Hi Everyone, Since Apple Cider Vinegar is the star on Earth Clinic, I thought it would be appropriate to put up the recipe to make your own Apple Cider Vinegar. And now, at the onset of a new year, it would be perfect to start the year right! So, here is a recipe to make your own:

1 cup of Raw apple cider vinegar (the one with the mother in it)

1 cup apple cider

Put in a jar and cover with a coffee filter over it. You can use a rubber band to secure it. Put this in your pantry/ cupboard for about 1 month. At this time you will have a mother at the top or a thin film. Taste it to see if it is strong enough. If so, continue on-

For the next batch, use 1/2 cup of your vinegar in a mason jar and fill the rest with apple cider. This batch will go much faster and will be done at about 2 weeks.

You will no longer need to buy apple cider vinegar. You can share this with others and also the mothers can be given to friends and family for their use. It will help you save money, too! Spread the love!

Best of health to all in the new year 2013! Lisa

Replied by Healthnut

Lisa, is it apple cider or the regular apple cider vinegar you use?

EC: Lisa uses both organic & raw apple cider vinegar and apple cider in her recipe.

Replied by Toni
(Weaubleau Mo)

Thank you! :

How to Make Apple Cider Vinegar

3 User Reviews
5 star (3) 

Posted by Vivan (Santa Ana, California, Usa) on 12/11/2011

I just learned "how to made ACV at home" from a friend of mine

-2 liter of water (boiled and let cool)

-1 kg of apple (1/2 kg of green apple and haft of the red one

Clean and cut all apples into small pieces. Use the blender to chop them with the above water. Put them into the glass jar and close the lid. It is ready to use after one month.

Replied by Darrell

Thanks for the recipe. I'll try it......this stuff is worth it's weight in gold.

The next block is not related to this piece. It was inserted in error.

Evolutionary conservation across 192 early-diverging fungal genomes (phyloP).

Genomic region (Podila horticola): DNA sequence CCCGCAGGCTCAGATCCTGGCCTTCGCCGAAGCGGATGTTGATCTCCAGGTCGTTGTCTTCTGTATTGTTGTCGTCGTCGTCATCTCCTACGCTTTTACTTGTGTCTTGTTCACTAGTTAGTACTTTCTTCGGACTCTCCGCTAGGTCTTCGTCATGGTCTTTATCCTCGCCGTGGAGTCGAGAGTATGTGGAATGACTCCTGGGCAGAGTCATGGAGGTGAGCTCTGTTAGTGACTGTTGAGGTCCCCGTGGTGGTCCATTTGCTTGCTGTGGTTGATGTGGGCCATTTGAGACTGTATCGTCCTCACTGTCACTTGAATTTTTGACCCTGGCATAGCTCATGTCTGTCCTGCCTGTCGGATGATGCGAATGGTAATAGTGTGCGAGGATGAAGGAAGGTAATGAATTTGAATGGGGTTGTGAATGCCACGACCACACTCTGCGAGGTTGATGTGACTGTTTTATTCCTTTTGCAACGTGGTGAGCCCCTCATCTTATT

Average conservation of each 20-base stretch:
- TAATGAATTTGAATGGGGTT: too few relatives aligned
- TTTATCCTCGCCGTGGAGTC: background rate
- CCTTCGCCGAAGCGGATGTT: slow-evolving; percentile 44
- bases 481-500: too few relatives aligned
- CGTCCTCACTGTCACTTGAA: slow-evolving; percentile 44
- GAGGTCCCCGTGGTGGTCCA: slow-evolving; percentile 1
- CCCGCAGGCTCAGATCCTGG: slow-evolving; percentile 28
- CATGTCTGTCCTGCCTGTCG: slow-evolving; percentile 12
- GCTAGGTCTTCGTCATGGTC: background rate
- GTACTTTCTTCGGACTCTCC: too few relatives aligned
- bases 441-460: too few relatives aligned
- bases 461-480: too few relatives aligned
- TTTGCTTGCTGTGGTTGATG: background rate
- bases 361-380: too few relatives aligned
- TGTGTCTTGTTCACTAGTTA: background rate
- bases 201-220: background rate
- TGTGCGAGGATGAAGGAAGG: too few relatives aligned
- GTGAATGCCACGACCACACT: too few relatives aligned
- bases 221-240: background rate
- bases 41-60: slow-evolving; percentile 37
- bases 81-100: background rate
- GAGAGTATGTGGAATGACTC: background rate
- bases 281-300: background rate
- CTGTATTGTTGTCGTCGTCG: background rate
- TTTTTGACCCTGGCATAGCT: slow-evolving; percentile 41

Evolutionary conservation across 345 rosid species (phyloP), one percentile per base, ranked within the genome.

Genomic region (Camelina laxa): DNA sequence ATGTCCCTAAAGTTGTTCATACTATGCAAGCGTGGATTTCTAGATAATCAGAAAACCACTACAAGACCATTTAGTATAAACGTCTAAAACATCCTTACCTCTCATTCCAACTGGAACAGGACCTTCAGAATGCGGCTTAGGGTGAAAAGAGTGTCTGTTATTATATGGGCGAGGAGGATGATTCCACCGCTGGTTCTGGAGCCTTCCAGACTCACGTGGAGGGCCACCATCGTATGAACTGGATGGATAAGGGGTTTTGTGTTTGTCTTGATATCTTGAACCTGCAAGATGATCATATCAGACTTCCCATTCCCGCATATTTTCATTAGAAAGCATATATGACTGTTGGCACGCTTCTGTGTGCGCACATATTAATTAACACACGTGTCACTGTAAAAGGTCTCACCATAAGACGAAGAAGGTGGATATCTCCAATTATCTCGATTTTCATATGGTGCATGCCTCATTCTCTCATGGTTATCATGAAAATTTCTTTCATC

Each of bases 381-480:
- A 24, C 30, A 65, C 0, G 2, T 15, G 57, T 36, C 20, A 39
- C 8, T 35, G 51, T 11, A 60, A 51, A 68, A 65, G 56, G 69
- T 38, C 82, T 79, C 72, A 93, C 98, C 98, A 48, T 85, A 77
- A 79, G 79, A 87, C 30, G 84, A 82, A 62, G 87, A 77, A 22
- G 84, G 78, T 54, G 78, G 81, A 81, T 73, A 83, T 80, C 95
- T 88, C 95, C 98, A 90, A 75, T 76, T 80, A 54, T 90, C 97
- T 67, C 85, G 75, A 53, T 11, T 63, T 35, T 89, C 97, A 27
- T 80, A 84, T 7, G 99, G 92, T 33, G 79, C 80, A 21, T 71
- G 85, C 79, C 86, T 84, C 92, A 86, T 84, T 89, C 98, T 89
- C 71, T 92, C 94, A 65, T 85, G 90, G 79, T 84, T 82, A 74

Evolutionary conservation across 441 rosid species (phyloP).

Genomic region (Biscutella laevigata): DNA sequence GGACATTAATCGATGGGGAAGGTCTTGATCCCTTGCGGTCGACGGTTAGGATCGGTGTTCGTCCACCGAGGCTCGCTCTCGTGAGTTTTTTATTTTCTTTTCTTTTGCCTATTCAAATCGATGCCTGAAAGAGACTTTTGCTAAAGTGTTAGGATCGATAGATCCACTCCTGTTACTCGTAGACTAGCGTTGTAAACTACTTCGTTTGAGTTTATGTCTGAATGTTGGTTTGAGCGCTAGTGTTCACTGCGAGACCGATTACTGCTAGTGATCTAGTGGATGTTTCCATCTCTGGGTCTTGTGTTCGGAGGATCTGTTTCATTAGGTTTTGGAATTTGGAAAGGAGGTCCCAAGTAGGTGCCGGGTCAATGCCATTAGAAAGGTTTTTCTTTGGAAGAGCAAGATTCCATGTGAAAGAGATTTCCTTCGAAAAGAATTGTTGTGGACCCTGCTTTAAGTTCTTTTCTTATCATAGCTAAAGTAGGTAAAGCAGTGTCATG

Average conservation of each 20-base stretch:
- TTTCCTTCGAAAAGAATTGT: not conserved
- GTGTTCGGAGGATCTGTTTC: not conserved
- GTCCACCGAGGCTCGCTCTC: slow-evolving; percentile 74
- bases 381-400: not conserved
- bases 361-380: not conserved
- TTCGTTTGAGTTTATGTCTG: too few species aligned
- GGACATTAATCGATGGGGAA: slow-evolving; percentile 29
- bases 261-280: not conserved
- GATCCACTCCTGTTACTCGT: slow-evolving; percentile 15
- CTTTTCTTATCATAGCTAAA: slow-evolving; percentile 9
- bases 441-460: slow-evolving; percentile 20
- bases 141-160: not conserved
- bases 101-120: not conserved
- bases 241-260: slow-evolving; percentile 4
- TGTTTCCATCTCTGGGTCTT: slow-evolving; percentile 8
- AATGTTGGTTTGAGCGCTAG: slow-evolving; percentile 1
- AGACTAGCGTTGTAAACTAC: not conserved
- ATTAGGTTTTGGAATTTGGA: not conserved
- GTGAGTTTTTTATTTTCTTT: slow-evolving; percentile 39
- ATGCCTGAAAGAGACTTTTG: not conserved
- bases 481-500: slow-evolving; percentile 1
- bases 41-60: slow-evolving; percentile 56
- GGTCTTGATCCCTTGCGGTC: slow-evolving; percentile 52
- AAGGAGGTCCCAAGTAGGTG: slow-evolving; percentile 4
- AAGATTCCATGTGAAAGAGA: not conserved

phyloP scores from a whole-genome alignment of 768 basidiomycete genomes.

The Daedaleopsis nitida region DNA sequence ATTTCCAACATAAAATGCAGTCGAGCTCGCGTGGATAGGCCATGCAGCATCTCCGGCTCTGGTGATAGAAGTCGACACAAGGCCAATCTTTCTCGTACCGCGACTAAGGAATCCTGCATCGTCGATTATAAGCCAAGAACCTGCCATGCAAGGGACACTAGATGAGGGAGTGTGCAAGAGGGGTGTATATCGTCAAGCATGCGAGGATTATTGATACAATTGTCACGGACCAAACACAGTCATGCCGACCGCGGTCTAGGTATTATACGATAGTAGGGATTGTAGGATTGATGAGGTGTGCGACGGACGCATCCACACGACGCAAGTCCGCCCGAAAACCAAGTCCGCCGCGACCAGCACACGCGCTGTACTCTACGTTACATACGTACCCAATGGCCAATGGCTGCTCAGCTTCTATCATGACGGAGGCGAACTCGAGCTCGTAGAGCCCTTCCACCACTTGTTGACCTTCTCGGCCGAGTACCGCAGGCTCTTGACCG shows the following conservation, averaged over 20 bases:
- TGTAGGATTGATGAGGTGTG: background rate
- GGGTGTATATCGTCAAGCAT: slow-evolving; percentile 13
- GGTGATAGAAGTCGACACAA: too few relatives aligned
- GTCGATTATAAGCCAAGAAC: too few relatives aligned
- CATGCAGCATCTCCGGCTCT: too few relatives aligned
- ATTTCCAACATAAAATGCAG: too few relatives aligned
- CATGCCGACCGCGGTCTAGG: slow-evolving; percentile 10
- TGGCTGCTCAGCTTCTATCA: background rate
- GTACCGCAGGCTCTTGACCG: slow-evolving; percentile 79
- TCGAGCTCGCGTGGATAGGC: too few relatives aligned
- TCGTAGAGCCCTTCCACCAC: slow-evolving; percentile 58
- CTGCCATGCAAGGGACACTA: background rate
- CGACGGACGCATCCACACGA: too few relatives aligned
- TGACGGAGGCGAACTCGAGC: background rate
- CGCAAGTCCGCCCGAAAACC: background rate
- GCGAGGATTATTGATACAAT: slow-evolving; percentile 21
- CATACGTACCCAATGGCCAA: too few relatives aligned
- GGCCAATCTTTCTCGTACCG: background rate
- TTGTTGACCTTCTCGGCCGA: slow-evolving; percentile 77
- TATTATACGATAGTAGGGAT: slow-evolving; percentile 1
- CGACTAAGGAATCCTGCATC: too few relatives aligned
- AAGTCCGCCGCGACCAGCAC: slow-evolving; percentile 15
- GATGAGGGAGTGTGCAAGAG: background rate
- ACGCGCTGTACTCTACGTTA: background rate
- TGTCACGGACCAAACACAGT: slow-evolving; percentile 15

How to Make Apple Cider Vinegar

3 User Reviews
5 star (3) 

Posted by Jane (Wexford, Ireland) on 09/21/2011

Hello! Do I use dessert apples for making apple cider vinegar or culinary apples? Many thanks, Jane.

Replied by Laura
(West Virginia)

I like to mix apples for my ACV, using up to 1/4 TART crabapples. 1/2 sweet, and 1/4 culinary. This ratio is not crucial, but the mix of sweet, and tart makes a much more complex ACV. Try it a few different ways, see what works best for you.

How to Make Apple Cider Vinegar
Posted by Amrit (Barmer, Rajasthan, India) on 06/05/2011

can any error in ferment apple cider may cause harm to patient or the person administrating?

Replied by Nancy
(Jamestown, Ny)

I use vinegar all over the house for cleaning and in the laundry, so I buy it in gallon plastic jugs. For convenience in the kitchen, I transfer it to a glass jug and top it with a cork. Even hot-washing the jug when refilling, within a week or two a cloudy scum develops in the vinegar. Is this a sign of contamination or just the vinegar continuing to ferment? Is it ok to use this vinegar for cooking? Thanks!

How to Make Apple Cider Vinegar
Posted by Malcolm (Metcalfe, Ontario, Canada) on 04/10/2009

How do I make more vinegar using natural vinegar starter?

I am presently taking two TSP's shortly before meals to suposedly promote the flow of digestive juices to aid the takeup of nutrients: ie. the breakdown of foodstuff into juices my gut can absorb easily.

At home in the 'thirty's', I recall cloudy slimey stuff forming in the vinegar jug that was called and made it too strong to use directly but there was a recipe of adding sugar and water to make more useable vinegar. What is it? All of the articles I've read are vague (deliberately ?) on precisely how vinegar is first made or grown and then processed for eternal shelf life which is fair enough for a business but C$3 or 4 is a bit much for 1/4 US gallon in the specialty shops.

Replied by Karl
(St. Louis, MS)

The slimy stuff, actually milky/slimy is the "mother". Just add more water and let it sit. Then strain the clear vinegar off, save the mother to use again, and enjoy!!

Replied by Rose
(University City, Missouri, Usa)

If I live in a country where Apples are not obtainable, just like different fruits are substituted for grape in wine making, can I substitute some other not so sweet fruits for the tart winter apples? Do you know of a tropical fruit that can be used?

Replied by Justice Rahman
(Dhaka, Bangladesh)

I know that 'Date juice' is an ingredients to make organic vinegar as being made in Bangladesh from time immemorial.The process is the same as making ACV. Date Juice vinegar (DJV) cures indigestion.

Replied by Omegatron88
(Wharton, Nj)

Yes, in South America we ferment pineapple skin with "spring" water and brown sugar(panela).

Replied by Becky
(Indianapolis, In)

I've read many recipes that say one can use apple and fruit scraps to make vinegar... And one person above mentioned using pineapple scraps.

Question: If I freeze my fruit while collecting scraps, will it still make vinegar?